• Okra [(Abelmoschus esculentus (L.) Moench]
Variability at molecular level in okra has been studied very little so far. In an attempt to fingerprint the known varieties and account for its genetic variability, RAPD analysis in okra was initiated. Leaves of this vegetable have high mucilaginous content which is acidic polysaccharide, composed of galacturonic and glucuronic acids associated with minerals and do not serve as good explants for DNA extraction. As an alternative, DNA was extracted from seeds and the protocol for DNA extraction using the Cetyle Tri-methyl Ammonium Bromide (CTAB ) buffer and a high salt buffer has been standardized. A total of 60 primers were screened of which, 21showed polymorphism. Analysis was carried out on 1.5 % agarose gels and polymorphism detected on the basis of presence or absence of bands.

• Fenugreek (Trigonella foenum graecum L.)
Fenugreek collected from central Himalaya, was targeted to assess the genetic diversity using molecular tools. Genomic DNA was isolated using CTAB method. 100 Operon 10-mer random primers were screened after standardization of PCR conditions against the genomic DNA of fenugreek as template. 22 primers found to generate clear and sufficient polymorphism were used and RAPD profiles of 54 fenugreek accessions were generated.

• Tomato [Lycopersicon esculentum (L.) Mill.]
Random Amplified Polymorphic DNA (RAPD) technique was employed to measure the genetic variability and the relationship among 54 genotypes of tomato. The protocol for DNA extraction from young leaves was standardized and DNA was extracted using Cetyle Trimethyl Ammonium Bromide method. The DNA of all the 54 genotypes was purified using Ammonium Acetate method. The quantification of DNA of all the genotypes was done using UV spectrophotometer. Primer screening and PCR are being carried out.

• Varieties/hybrid development
Varieties/hybrids recommended for release at National level

The following vegetable varieties/hybrids were recommended for release in 21st Group meeting on vegetable research (All India Coordinated Vegetable Improvement Programme) held at Anand (Gujarat) from 25 to 28 May, 2003.

Capsicum hybrid DARL-202 having dark green fruits, early maturity, possessing field resistant to Fusarium Wilt with average yield potential of 340 q/ha in open field and 420 q/ha under protected condition.

Garlic variety DARL-52 with average plant height 72.20 cm, maturity 210 days, bulb white creamy, having on an average 20 cloves with average yield of 150 q/ha. The variety is useful for making pickle and sauce.
Hybrids released by State Variety Release Committee

During the State Variety Release Committee Meeting held on 7 March, 2003 at Dehradun(Uttaranchal), the following vegetable hybrids were recommended for release.

Cucumber Hybrid DARL-101 with average plant height 155-160 cm, plant vine type, highly branched with broad leaves, monoecious, fruits cylindrical green, maturity within 50 days, possess field resistance to Powdery Mildew, cold tolerant with average yield 396 q/ha in open field and 522 q/ha in protected condition.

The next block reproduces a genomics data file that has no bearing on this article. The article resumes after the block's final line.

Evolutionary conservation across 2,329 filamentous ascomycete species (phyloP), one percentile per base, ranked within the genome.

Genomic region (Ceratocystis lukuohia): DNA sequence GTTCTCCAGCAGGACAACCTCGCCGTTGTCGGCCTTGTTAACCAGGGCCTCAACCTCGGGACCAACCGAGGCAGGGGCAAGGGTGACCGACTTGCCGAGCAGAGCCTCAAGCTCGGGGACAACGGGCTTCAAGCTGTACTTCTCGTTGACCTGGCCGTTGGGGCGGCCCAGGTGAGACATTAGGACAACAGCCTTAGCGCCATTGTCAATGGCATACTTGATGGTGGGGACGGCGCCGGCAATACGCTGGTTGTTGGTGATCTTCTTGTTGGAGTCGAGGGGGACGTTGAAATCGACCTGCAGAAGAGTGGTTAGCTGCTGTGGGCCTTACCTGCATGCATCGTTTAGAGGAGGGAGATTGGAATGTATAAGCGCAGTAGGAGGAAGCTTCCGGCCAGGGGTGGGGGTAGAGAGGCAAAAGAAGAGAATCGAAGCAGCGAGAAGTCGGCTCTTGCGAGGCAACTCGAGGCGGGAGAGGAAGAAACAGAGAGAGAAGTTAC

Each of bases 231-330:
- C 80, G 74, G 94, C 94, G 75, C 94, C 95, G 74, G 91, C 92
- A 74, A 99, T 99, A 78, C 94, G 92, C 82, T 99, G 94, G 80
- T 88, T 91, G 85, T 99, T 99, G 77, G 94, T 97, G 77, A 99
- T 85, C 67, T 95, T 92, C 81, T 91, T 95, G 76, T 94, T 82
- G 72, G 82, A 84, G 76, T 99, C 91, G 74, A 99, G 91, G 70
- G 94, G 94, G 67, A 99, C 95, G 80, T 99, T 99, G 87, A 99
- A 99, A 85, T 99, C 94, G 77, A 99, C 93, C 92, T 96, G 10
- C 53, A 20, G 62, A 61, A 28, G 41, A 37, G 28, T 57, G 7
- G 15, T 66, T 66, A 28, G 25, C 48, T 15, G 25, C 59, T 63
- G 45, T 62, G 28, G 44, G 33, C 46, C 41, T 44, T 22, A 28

Tomato Hybrid DARL-304 with plant semi-determinate, height 70-75 cm, round oval fruit, dark red after ripening with thick pericarp, maturity within 75 days of transplanting with yield potential of 375 q/ha in open field and 800 q/ha under protected condition.

Hybrid Identified
Cucumber Hybrid DARL-102 with plant height 155-160 cm, vine type, plant highly branched with broad leaves, monoecious, fruits cylindrical, maturity within 55 days, possess field resistance to Powdery and Downy Mildew, cold tolerant with average yield 415 q/ha in open field and 665 q/ha under protected condition. Identified in SVT meeting held at GBPUA&T, Pantnagar on 17.04.2003.

Pea DARL-401
The variety is ofmedium duration, plants are dwarf and much branched with 6-7 seeds per pod. The variety possesses field resistance to Powdery Mildew. The green pod is 135.0 q/ha, while dry seed yield is 15.0 q/ha. Nutritionally, the green edible pea contains 73.5% water, 7.0 g protein, 0.9 g minerals, 9.0 mg ascorbic acid per 100 g fresh weight with TSS of 23.80%.

• Enrichment of Germplasm
2958 accessions of different plant species have been collected from central Himalayan regions. The collected germplasm is under evaluation to identify promising lines for inclusion in crop improvement programme of the laboratory.

Crop production
• Biodegradation of Noxious Waste Materials
Congress grass (Parthenium hysterophorus) and Pine (Pinus roxburghii) needles are obnoxious bio-waste materials posing severe environmental menace. Experiments are being conducted for utilization of these bio-wastes as vermi-compost through bio-dynamics. A multitier vermi-technology has been developed for recycling of bio-wastes in association with cowdung using exotic species of earthworm, Eisenia foetida. Pine needles treated with 4% to 6% urea solution, have been decomposed to develop vermi-compost using exotic species of earthworm.

• Bio-control of Pests in Vegetable Crops
Studies were carried out to develop Trichocards for the control of Lepidopterous pests of cole crops in hills. Corcyra cephalonica which is the host of Trichogramma, was successfully reared under laboratory conditions on maize grains supplemented with Protinex. On this laboratory, reared host bio-agent (Trichogramma) was developed and Trichocards were prepared.

• Mushroom Production Technology
Mushrooms have relatively higher quality proteins containing all the essential amino acids exclusively rich in Lysine which is deficient in cereals. In Button mushroom (Agaricus bisporus), the quantities of amino acids range from 0.9 to 9.1 percent of available crude protein whereas in Oyster mushroom (Pleurotus spp.), it ranges from 1.2 to 7.0 percent of crude protein.

DARL has developed suitable technology for production of mushrooms in the hills. Experimental techniques of spawning in saw dust, wheat straw, leaf straw, grains of barley and wheat have been standardised. One strain each of Pleurotus ostreatus, Pleurotus sapius and Pleurotus flabellatus has been selected for further improvement